Okay, this is ridiculous. I generally read e-books … I appreciate being able to highlight ideas or phrases I want to remember (I would never do this in a printed book). But so much of this book is highlighted that I’ll be reading it over and over to remember favorite passages or particular explanations.
It’s entertaining. It reads easily, and many ideas are explained in terms of current culture, making them understandable. In fact, it’s so interesting that I recommend it as a read-aloud in middle grade and high school classes and certainly at home. Perfect for a car trip.
What’s it about? Evolution. That’s right. I finally feel like I have a good grasp on the complexity of this area of science. The skill with which Pamela S. Turner leads us through millions of years of concepts and the answers she unfolds … I am in awe. If all my science classes had been taught this way, I wouldn’t have spent so many years avoiding the subject.
Examples, meaningful comparisons, and comprehensible language add up to an enjoyable read! The illustrations by paleo-artist John Gurche, photographs, and footnotes (which are often funny) had me examining every page. The back matter is handy for frequent re-checking of the timeline and definitions as well as recommendations for further exploration.
Here are a couple of my favorite passages:
“In everyday conversation ‘I have a theory’ means ‘I’m guessing.’ Maybe I have my reasons for thinking I know what will happen in the season finale of my favorite show, but I’m still guessing. In science, though, ‘theory’ has a more formal meaning. A theory is a well-tested, widely accepted explanation for a whole constellation of facts, observations, and data. The overwhelming data in support of evolution comes from fossils, observations of living populations, laboratory experiments, and genetics. The evidence in support of the theory of evolution through natural selection is as solid as the evidence supporting Newton’s and Einstein’s theories about gravity.” (pg 70, e-book)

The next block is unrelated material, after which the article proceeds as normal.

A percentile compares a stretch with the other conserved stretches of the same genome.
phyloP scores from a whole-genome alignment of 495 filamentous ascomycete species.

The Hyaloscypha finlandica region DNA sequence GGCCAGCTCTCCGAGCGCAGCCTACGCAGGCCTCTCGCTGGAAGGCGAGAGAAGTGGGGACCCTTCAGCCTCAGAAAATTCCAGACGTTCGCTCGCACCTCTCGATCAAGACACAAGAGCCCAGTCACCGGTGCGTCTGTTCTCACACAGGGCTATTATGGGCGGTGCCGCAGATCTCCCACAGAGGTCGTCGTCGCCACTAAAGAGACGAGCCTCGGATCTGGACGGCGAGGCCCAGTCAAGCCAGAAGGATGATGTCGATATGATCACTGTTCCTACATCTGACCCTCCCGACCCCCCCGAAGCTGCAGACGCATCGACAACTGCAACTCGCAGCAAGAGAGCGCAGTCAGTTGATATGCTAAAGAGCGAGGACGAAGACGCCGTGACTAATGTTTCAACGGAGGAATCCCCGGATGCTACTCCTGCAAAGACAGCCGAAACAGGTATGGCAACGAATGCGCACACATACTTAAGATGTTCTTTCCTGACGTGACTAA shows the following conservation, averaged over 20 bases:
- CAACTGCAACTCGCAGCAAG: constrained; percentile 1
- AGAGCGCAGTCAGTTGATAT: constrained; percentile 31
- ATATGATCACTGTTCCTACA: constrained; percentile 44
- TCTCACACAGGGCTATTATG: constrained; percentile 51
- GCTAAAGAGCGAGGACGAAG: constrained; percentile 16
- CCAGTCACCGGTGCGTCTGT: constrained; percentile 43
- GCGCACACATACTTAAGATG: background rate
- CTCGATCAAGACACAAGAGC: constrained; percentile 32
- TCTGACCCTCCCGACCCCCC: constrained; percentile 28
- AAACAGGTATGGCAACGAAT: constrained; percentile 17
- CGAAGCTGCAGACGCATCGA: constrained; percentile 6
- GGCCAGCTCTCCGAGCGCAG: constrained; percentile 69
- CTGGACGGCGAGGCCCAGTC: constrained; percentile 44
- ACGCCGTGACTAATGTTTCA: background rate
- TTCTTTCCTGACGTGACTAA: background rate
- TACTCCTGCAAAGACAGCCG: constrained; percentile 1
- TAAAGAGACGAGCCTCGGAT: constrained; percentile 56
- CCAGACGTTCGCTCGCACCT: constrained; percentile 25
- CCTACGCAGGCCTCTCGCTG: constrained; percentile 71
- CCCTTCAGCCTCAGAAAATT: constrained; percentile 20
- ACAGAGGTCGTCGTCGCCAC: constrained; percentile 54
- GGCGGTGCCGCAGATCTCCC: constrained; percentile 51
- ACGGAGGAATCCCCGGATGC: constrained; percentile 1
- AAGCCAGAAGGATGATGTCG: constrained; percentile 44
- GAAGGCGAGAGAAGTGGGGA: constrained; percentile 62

“Even the most important innovations aren’t always greeted with enthusiasm. Not so long ago, people asked, “Why would I need a mobile phone?” (pg 72, e-book, footnote 3)
“Evolution is not about progress or perfection. Evolution has no particular goal. No end game. Just as the piece of Earth’s crust that rear-ended Asia didn’t intend to create the Himalayas, evolution didn’t intend to create us. The tree of life is a big bushy tree, not a ladder with us perched triumphantly on the top rung. Evolution produced us, but it isn’t about us. We lived and struggled and died, and we’ve been lucky. Unlike the dinosaurs, we haven’t had to cope with a planet-altering disaster.” (page 130, e-book)
Isn’t that gorgeous writing? Every word chosen for clarity and purpose. Did I mention how much I appreciate the humor? Such a good book.
How to Build a Human:
In Seven Evolutionary Steps
written by Pamela S. Turner
illustrated by John Gurche